China is followed by Canada ($ 2.6 billion), Mexico ($ 2.5 billion), the European Union ($ 1 billion) and Turkey ($ 250 million) in slapping retaliatory tariffs on the agricultural products from the US.

Countries have imposed tariffs on American agricultural products to retaliate against actions the Trump administration took in March, 2018 to protect US steel and aluminum producers and in response to Chinese intellectual property rights and technology policies.

Since then, over 800 US food and agricultural products have been subject to retaliatory tariffs from China, the EU, Turkey, Canada and Mexico, the bipartisan Congressional Research Service (CRS) said in its report ‘Profiles and Effects of Retaliatory Tariffs on US Agricultural Exports’.

The CRS, an independent research wing of Congress, regularly prepares reports on various issues for the lawmakers to take informed decisions.

US exports of those products to the retaliating countries totaled $ 26.9 billion in 2017, according to the United States Department of Agriculture (USDA) export data.

It all started on March 23, 2018, when the Trump administration applied a 25 per cent tariff to all US steel imports and a 10 per cent tariff to all US aluminum imports, citing an investigation that showed national security concerns.

“Canada, China, Mexico, the EU and Turkey retaliated with tariffs on imports of US agricultural and food products and other goods.

“India has proposed retaliatory tariffs on US apples, almonds, walnuts, chickpeas and lentils, but it has delayed implementation pending ongoing negotiations with the Trump administration,” said the CRS.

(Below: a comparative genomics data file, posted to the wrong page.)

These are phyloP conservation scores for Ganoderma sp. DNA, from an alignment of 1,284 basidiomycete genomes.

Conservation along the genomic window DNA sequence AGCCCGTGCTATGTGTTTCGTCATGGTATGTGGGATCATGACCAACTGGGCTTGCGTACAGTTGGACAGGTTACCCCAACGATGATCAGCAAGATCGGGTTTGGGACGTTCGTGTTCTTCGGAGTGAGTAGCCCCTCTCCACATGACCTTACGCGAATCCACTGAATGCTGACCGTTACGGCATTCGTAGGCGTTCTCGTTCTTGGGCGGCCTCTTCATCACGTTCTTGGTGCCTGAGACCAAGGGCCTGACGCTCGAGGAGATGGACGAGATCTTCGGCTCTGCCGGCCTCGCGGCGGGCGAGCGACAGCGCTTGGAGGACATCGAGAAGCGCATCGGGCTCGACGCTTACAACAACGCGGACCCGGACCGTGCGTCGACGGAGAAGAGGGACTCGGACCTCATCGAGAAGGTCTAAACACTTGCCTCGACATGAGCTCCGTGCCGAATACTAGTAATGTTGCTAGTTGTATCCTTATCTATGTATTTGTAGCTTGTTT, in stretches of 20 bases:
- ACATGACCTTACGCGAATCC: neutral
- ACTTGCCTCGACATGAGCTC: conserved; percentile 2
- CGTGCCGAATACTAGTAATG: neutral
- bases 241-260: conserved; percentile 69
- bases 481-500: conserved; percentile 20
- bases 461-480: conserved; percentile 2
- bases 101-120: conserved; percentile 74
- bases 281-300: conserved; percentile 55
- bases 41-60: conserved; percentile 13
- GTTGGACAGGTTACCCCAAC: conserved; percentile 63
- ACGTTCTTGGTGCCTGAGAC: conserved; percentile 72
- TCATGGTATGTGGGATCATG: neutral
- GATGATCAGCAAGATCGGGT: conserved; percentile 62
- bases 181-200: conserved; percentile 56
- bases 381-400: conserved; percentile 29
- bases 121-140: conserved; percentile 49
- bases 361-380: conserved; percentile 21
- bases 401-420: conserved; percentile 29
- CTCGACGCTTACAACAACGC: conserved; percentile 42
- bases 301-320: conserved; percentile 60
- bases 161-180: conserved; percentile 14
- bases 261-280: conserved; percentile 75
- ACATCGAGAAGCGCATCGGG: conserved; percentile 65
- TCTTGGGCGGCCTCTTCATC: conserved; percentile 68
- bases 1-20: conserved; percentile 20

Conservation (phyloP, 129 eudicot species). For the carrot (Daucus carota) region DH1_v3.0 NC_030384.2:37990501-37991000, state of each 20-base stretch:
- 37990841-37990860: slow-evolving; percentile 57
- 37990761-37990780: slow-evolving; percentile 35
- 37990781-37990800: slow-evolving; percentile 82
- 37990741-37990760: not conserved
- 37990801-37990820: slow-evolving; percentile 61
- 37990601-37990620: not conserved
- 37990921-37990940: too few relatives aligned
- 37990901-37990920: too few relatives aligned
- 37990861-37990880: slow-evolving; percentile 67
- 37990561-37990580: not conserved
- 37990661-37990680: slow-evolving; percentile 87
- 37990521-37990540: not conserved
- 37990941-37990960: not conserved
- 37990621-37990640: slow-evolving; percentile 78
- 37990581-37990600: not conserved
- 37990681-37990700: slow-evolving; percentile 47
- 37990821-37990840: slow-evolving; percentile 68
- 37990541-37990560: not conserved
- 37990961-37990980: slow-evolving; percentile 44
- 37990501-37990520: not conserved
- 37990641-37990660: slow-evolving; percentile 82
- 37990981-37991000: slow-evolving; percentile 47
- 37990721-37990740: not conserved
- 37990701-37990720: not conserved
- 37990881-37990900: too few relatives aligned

Reports of CRS are prepared by independent experts for the lawmakers to make informed decisions and are not an official position of the US Congress.

In its report dated December 31, the CRS sad in response to the tariffs the Trump administration levied on US imports of steel and aluminum from India earlier this year, India has threatened to impose retaliatory tariffs on a handful of US agricultural and food products. The date for imposing these tariffs has been pushed back several times, and they are currently set to become effective on January 31, 2019.

“US exports of the targeted products were valued at USD 857 million in 2017, comprising 54 per cent of the $ 1.8 billion of total US agricultural exports to India. US almond growers, in particular, could feel the effects of India’s threatened tariffs should they enter into force,” said the CRS, a copy of which was obtained by PTI.

India ranked third as a destination for US apple exports in 2017, purchasing $ 97 million of US apples, or 10 per cent of the total exports.

“The Indian government proposes to apply a 30 per cent retaliatory tariff on imports of US apples on January 31, 2019,” the CRS said. Comparatively, US apple exports to Mexico and China are now subject to additional retaliatory tariffs of 20 per cent and 40 per cent respectively, raising the total tariff rates to 20 per cent and 50 per cent respectively.

The Trump administration has taken measures to ease the downside effects of the retaliatory tariffs on farmers and ranchers through a $ 12 billion trade aid package.

Under the initiative, USDA has committed to making direct payments to farmers of selected commodities subject to the tariffs, as well as buying up surplus quantities of some commodities and providing funding for additional trade promotion efforts.

[“source-ndtv”]